Top trainers may have ripped abs, know the name of every muscle in the body, and how to whip up an amazing circuit for the booty you want. But they were once newbies in the weight room, too. That’s why we asked nine top trainers to dish on the biggest blunders they made when they were fresh on the mats, plus the most common missteps they see from others.
Because sure, it’d be great if setting up a weight machine made complete sense (what does this knob do?), and you weren’t constantly distracted by this cast of characters, but that’s not always the case for beginners. And that’s OK!
We bet you can relate to the fears and face-palm moments below. Even better, you’ll get top-notch insights on how you can learn from them. Get ready to feel more confident in the weight room, starting now.
“When I first started, one of the common mistakes I made — and I see other new gym-goers make now — was not knowing how to properly adjust the weight machines. I’d feel overwhelmed as I’d panic trying to adjust something, only to find that the knob wouldn’t budge or the pin was stuck in place. I’d then simply use the equipment in the position it was already in, which means it often didn’t fit my body — I’m just 5’2”! Or, I’d give up using the equipment all together. When I became a personal trainer, I’d lead free weekly equipment orientation sessions, taking groups of members around the gym. Check if your gym offers this and then take advantage of it.” —Jessica Matthews, MS, spokesperson for the American Council on Exercise, and author of Stretching to Stay Young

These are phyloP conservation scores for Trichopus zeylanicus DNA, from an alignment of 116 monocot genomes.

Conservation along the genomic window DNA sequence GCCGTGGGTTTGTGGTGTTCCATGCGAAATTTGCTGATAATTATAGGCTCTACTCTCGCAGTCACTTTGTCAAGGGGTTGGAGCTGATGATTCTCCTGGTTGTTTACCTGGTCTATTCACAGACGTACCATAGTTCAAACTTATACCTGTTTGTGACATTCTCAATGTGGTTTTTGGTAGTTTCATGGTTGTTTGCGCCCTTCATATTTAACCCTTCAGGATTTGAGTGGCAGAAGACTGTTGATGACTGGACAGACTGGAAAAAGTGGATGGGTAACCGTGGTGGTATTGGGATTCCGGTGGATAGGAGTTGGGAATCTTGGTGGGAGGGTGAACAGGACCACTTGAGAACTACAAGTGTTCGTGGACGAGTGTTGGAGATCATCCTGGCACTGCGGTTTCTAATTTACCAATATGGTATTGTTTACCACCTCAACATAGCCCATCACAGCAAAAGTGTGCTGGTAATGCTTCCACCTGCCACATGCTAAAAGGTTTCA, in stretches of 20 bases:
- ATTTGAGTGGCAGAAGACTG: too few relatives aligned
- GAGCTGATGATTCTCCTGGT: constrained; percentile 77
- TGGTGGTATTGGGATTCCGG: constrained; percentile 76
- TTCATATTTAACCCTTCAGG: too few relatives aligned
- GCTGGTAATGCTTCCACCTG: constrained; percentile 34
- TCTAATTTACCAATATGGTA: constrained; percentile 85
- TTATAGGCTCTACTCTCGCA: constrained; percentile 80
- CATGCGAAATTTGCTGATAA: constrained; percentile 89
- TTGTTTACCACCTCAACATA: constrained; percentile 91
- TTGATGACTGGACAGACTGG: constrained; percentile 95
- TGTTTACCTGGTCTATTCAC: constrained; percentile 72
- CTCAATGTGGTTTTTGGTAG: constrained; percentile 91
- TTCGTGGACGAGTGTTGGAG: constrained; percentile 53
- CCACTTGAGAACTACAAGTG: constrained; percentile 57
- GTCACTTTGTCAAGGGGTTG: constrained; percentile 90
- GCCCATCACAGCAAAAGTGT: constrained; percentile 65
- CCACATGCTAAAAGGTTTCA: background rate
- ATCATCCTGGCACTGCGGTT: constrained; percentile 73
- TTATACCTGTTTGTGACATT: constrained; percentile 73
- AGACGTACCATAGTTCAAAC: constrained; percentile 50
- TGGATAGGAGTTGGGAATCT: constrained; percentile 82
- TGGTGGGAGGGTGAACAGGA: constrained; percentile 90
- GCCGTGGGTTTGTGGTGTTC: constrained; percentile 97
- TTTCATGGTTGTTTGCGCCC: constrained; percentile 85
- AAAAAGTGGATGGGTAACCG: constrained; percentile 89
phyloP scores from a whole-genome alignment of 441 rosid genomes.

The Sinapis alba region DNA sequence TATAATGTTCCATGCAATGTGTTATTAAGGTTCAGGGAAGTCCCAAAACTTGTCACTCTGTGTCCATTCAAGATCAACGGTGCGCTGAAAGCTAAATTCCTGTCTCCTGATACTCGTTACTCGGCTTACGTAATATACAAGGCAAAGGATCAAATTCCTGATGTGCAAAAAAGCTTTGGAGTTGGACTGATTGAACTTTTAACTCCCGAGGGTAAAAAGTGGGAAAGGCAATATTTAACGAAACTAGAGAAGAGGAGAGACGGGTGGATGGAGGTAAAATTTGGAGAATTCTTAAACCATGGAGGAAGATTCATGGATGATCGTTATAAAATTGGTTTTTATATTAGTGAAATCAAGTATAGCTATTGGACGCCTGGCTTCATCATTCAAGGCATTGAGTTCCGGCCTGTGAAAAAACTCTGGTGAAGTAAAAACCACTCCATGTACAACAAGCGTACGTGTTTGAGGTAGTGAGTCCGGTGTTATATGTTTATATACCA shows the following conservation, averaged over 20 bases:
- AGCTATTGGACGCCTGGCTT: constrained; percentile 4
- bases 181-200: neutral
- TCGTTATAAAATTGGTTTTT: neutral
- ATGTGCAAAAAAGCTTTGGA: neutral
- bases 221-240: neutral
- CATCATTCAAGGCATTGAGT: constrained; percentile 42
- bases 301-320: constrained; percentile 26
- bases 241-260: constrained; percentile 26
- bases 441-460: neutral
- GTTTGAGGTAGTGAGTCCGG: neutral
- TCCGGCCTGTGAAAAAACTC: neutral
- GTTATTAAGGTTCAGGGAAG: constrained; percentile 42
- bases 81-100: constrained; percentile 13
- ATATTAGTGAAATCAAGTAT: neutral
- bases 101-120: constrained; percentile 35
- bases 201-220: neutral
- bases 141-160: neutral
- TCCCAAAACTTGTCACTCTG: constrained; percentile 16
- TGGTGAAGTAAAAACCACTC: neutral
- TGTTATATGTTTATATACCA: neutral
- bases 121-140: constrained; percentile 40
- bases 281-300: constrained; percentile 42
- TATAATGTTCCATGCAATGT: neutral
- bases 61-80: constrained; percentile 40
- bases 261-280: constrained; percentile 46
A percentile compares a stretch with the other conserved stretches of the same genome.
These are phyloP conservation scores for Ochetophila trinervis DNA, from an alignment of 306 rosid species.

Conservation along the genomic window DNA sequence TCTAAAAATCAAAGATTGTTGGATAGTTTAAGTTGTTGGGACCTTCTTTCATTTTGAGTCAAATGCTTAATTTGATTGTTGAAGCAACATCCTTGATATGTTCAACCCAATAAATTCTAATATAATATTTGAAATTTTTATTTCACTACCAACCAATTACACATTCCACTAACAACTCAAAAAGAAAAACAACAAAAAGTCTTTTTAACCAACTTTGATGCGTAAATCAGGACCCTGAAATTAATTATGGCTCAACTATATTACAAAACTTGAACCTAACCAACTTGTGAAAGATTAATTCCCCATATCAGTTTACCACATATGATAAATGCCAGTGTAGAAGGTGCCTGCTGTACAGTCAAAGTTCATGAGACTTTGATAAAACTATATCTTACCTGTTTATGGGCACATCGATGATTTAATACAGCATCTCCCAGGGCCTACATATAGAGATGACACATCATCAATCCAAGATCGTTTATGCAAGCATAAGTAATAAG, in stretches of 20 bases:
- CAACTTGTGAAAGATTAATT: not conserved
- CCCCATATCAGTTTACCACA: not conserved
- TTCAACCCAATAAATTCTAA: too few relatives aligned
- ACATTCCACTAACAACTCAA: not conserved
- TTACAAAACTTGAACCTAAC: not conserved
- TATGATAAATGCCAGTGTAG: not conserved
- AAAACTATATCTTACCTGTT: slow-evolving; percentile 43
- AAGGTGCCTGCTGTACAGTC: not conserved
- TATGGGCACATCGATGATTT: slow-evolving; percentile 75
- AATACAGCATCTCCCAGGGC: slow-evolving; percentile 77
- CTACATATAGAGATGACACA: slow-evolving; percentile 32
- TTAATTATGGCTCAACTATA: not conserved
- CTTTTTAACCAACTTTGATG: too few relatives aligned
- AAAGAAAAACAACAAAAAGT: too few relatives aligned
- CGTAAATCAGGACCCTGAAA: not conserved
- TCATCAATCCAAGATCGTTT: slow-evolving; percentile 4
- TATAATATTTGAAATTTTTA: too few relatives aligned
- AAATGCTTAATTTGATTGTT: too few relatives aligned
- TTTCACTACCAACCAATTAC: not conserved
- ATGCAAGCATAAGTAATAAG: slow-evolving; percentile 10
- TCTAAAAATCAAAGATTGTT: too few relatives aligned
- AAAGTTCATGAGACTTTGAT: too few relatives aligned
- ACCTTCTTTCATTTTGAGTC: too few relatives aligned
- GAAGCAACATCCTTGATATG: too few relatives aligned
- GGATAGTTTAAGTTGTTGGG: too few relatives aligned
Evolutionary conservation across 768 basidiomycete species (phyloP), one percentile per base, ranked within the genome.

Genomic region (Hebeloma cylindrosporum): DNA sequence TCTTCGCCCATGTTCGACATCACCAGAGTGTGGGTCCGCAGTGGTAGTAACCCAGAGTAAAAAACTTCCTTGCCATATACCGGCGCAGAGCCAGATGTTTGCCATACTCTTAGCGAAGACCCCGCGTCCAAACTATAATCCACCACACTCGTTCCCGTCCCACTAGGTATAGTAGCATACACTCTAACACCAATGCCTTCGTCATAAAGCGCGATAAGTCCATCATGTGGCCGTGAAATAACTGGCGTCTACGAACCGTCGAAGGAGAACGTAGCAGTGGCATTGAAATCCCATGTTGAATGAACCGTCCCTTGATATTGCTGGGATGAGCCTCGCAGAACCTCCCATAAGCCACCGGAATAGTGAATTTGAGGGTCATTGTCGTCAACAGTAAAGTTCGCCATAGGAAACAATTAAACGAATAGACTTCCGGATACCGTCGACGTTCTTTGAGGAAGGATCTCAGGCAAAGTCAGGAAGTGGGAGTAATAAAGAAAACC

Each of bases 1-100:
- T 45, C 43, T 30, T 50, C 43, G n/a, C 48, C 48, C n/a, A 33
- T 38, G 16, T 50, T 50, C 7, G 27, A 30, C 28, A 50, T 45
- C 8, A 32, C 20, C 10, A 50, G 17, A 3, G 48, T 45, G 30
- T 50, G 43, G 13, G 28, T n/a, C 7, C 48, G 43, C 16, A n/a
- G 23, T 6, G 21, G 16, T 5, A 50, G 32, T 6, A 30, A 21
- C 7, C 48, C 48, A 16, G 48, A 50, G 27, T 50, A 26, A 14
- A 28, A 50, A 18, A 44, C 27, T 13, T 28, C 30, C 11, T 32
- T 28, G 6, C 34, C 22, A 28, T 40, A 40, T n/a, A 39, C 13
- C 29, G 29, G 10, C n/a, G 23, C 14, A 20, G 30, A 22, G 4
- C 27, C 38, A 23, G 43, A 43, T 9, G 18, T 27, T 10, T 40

“I would just walk around and use machines I felt comfortable with. Or I’d work body parts I could see in the mirror. I coined this ‘Mirror Body Syndrome.’ Talk about developing an unbalanced body! Write down your workouts or follow a program. It will give you structure in your training so you remember what you did the day before and don’t over or under-train certain body parts. It will also give you results when you’re not just spinning your wheels walking around aimlessly.” —Ashley Borden, master trainer, celebrity fitness and lifestyle consultant
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I’d work body parts I could see in the mirror. I coined this ‘Mirror Body Syndrome.’
“When I started out, I took on way too much too soon. I worked out too long, cut too many calories, and I got myself so sore that I wouldn’t get back to the gym consistently. Learn from my experience and take on a smaller goal so you can be consistent about it. For instance, go to the gym for 30 minutes and work one or two body parts along with basic cardio. Once you have that consistency, you can add more volume and frequency.” —Jen Widerstrom, fitness expert, costar of Daily Blast Live, and author of Diet Right For Your Personality Type (Check out her 15-Minute Workouts on Daily Burn!)
“When I first started going to the gym, I felt like everyone’s eyes were zeroed in on me! After a while, I realized that it was just my own self-consciousness making me feel that way. When my new clients tell me that they’re worried about other gym-goers staring at them and they don’t want to embarrass themselves, I tell them it’s a silly worry. Don’t let that be the reason you skip the gym. From my years of experience, I can confidently say the only reason someone is looking at you at the gym is either because they’re checking out your cute self or trying to see what exercises you’re doing so they can do them, too.” —Jess Davis, owner of Boost! Fitness in Dallas, Texas